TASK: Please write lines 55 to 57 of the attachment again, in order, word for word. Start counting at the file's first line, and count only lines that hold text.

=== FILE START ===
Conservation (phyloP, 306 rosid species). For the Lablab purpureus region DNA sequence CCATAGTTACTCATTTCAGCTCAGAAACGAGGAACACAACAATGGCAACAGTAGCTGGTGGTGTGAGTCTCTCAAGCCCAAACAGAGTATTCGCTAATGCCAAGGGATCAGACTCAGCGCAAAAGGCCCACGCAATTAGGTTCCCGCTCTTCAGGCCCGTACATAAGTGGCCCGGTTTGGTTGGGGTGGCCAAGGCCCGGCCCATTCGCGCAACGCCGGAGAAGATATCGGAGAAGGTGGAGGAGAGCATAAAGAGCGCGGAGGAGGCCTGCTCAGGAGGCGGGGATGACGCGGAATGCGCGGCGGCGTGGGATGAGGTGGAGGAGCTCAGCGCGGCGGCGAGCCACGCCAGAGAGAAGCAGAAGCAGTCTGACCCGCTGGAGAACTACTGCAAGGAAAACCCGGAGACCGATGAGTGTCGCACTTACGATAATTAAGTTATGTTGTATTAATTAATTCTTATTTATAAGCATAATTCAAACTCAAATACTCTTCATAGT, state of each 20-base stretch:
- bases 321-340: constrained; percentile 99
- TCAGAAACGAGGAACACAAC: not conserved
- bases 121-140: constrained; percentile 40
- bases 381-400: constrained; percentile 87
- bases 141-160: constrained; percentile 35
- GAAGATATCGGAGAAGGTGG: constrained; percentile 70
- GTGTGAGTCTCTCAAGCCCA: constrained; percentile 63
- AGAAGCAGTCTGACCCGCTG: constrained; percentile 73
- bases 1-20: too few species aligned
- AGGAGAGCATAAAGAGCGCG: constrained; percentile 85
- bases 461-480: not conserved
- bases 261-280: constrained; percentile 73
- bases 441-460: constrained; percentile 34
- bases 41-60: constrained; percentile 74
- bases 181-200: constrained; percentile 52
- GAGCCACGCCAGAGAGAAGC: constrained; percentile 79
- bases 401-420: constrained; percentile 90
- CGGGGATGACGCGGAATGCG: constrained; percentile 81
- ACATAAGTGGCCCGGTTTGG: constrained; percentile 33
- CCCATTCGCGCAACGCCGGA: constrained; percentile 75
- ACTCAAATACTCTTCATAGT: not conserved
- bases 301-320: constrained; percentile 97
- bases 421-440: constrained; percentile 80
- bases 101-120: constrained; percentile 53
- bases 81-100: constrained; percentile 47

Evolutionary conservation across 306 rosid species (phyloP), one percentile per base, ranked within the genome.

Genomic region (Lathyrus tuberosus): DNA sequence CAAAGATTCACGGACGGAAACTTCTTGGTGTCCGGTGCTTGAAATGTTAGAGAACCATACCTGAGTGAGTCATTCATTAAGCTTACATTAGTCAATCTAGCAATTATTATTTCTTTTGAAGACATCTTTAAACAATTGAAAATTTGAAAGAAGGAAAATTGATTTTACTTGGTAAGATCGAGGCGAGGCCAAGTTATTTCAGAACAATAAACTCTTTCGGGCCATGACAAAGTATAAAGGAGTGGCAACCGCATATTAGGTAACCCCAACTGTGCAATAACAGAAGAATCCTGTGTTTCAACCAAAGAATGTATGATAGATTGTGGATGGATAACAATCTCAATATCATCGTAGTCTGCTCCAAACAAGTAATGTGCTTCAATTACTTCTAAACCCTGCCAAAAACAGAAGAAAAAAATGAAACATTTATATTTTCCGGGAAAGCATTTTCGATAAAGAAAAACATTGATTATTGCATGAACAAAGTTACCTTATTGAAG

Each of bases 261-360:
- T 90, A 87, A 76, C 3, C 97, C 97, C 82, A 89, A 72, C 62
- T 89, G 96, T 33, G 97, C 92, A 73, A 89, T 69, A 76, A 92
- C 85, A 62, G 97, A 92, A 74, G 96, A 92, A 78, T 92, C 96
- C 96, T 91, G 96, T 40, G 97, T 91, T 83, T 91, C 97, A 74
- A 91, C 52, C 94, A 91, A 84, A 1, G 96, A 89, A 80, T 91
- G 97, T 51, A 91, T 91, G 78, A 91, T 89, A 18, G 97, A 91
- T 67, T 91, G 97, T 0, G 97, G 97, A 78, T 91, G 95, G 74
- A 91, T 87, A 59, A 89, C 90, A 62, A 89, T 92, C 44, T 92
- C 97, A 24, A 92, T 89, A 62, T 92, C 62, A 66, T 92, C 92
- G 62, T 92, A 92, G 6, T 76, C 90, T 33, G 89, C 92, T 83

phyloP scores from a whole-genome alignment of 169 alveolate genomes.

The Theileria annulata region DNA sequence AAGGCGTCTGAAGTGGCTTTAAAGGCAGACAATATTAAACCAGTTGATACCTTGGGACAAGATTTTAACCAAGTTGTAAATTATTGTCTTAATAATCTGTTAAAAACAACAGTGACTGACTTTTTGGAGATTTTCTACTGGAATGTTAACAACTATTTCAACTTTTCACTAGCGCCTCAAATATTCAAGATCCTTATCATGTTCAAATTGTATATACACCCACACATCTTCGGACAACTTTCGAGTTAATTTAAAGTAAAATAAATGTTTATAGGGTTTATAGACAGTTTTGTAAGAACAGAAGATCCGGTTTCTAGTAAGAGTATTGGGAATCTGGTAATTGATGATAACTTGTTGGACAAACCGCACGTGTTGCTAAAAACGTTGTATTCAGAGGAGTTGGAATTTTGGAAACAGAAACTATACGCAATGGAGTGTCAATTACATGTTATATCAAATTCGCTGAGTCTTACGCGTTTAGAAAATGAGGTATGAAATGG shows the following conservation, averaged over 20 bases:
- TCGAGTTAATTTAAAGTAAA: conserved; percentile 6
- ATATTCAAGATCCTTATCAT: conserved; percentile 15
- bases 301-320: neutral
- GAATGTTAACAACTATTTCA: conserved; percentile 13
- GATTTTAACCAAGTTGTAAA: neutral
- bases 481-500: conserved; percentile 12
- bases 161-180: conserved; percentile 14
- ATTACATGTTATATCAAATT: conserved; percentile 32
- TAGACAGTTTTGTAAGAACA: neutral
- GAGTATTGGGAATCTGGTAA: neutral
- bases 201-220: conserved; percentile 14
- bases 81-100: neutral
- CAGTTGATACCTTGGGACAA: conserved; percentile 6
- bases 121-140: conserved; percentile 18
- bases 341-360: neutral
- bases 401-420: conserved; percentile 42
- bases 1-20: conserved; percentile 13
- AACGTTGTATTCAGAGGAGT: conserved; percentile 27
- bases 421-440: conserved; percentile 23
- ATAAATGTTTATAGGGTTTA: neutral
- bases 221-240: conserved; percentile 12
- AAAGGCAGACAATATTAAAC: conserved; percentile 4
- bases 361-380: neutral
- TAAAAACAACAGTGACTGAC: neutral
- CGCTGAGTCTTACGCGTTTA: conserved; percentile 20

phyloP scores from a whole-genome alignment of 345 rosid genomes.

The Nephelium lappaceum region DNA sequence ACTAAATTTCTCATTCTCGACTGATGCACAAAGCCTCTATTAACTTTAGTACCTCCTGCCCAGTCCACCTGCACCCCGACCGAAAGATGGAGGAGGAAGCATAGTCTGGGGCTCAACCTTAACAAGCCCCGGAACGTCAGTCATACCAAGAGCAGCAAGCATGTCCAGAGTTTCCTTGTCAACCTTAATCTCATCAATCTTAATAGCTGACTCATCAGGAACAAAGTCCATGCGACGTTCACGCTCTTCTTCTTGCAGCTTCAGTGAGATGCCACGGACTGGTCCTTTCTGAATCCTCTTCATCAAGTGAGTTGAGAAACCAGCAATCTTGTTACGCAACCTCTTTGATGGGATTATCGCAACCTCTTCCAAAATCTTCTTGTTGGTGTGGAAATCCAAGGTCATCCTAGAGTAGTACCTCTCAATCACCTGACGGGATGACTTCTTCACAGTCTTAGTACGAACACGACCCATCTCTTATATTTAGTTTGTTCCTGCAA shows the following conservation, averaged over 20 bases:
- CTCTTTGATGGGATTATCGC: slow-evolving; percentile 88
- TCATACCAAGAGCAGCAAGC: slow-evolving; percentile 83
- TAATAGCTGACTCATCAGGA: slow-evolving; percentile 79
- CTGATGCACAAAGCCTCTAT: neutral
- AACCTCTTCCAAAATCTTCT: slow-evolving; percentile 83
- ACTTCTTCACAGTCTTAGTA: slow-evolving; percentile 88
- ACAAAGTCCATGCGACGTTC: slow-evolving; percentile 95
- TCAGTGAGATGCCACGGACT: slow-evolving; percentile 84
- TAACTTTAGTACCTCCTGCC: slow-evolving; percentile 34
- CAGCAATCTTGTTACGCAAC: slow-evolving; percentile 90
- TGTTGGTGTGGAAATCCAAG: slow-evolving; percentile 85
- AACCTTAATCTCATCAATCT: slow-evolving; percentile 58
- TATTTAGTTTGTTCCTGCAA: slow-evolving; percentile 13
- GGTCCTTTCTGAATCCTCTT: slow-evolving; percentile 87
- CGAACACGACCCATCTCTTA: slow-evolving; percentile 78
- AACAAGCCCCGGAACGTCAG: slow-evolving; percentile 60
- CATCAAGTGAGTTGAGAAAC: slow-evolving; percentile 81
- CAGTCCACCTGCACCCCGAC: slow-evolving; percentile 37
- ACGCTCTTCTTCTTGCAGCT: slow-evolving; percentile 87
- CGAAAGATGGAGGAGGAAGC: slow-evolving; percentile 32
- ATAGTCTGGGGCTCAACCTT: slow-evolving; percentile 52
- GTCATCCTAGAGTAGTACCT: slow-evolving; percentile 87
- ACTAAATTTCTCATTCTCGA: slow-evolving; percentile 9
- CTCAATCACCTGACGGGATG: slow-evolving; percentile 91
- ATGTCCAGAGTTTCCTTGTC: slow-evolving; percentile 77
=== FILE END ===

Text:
- bases 121-140: conserved; percentile 18
- bases 341-360: neutral
- bases 401-420: conserved; percentile 42